Diabetes is not necessarily the end of the road for an athlete. In fact, it could be the beginning of great achievements if properly managed.
Several athletes – swimmers, football players, cyclists, etc.- have proven that managing diabetes as an athlete is possible.
Here are just 15 athletes with diabetes that have had successful careers despite having the condition:
Gary Hall, Jr. – Swimming – United States
For Gary, Swimming was a family sport. Following the footsteps of his father and grandfather, he represented the US in 1996 at the Olympics where he claimed 2 silver medals.
Shortly after, Gary was diagnosed with type 1 diabetes.
Though shocking, he went on to achieve an impressive feat in his career. He continued working out for up to 8 hours daily, while checking his blood sugar level at intervals.
He was crowned the world’s fastest swimmer in the 2000 Olympic games but he didn’t stop there. He impressed the world even further by acquiring 10 Olympic medals by the year 2008.
Hall retired from competitive swimming in the year 2008 and is now a member of the Juvenile Diabetes Research Foundation (JRDF).
Ben Coker – Football (Soccer) – England
Ben Coker is an athlete who learned to manage diabetes during his football career. He currently plays for the League One club Southend United and has quite a number of achievements under his belt.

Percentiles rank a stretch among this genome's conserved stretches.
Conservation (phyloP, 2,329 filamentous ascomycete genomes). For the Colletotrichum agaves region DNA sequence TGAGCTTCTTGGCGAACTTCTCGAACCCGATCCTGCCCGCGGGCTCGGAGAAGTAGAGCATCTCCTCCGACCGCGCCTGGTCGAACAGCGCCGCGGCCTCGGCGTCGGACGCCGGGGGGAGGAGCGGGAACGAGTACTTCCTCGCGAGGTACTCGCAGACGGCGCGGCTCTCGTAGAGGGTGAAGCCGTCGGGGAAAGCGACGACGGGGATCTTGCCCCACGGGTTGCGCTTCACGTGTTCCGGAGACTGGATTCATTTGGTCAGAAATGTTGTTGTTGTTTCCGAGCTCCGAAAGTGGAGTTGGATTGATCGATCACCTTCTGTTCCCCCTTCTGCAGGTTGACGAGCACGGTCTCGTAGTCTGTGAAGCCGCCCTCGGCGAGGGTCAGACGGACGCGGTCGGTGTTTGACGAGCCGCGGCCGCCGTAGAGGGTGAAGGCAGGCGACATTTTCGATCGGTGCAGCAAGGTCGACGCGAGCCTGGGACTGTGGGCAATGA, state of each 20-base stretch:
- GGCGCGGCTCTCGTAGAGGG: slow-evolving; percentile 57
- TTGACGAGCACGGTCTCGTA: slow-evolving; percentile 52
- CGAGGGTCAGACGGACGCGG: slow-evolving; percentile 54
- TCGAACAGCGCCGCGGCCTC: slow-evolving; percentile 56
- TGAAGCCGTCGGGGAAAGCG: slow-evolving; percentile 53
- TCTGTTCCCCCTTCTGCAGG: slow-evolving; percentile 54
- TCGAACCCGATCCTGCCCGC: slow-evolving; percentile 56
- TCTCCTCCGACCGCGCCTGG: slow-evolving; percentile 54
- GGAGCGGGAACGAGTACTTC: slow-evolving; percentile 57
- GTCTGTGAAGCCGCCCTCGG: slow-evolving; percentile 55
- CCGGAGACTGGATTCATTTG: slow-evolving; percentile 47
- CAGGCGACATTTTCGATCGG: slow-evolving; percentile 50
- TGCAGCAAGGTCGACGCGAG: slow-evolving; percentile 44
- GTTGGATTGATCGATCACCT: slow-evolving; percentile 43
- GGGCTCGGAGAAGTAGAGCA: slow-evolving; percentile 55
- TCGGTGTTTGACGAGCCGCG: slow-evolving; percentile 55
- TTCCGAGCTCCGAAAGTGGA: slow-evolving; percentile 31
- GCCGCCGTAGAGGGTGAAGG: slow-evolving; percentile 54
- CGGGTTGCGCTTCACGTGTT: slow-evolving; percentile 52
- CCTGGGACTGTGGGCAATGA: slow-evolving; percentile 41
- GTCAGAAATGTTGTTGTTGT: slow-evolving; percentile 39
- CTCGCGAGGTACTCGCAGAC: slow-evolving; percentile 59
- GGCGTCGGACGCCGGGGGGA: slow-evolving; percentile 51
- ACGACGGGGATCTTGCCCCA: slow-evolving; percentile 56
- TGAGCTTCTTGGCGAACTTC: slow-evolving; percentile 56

Coker was only 15 when he was diagnosed with type 1 diabetes. His first symptoms experienced were frequent thirst and frequent urination.
Sometime in 2018 while playing for Southend against Sunderland, he suffered a knee injury that prevented him from playing any more games in that season. Coker came back fully into the game in 2019 when he signed for Lincoln City.
Coker successfully learned to manage his blood sugar levels quickly. While playing football for about 12 hours weekly, he carefully balanced his carbohydrate with insulin intake and always kept an energy drink on him to prevent his blood sugar from being too low.
Soon, Coker switched from injection to using insulin pumps. He admitted that the changes brought him more flexibility while playing
Jay Cutler – NFL Football – United States
NFL quarterback Jay Cutler is another footballer who proved that anything is possible if you believe. He plays for the Chicago Bears at the time he was diagnosed with type 1 diabetes during his tenure at the Denver Broncos.
Cutler experienced drastic weight loss and fatigue but that didn’t stop him.
To better manage his condition, cutler adopted the use of an insulin pump. He then switched to using regular insulin injections instead in addition to blood glucose testing before, during, and after games.
Other measures he took for his diabetes management were cutting excessive carbs and sweets in his diet with eating more fruits and proteins.
Cutler now visits hospitals in the United States raising awareness about diabetes. He also teamed up with ELI Lilly in 2009 to campaign for a program that funds diabetic camp scholarships.
Sara Groenewegen – Softball – Canada
Groenewegen is a Canadian softball pitcher born on the 12th of April, 1995. She is a member of the Canadian women’s national softball team and has achieved has accomplished a lot from an early age which eventually led to helping Team Canada qualify for the Olympics.
The professional softball player was diagnosed with type 1 diabetes at the age of 9 and contracted Legionnaires’ disease later in her career. The combination of both diseases prevented her from training and kept her indoors for a period of time.
Sara eventually bounced back on her feet and was considered one of the best softball pitchers in Canada.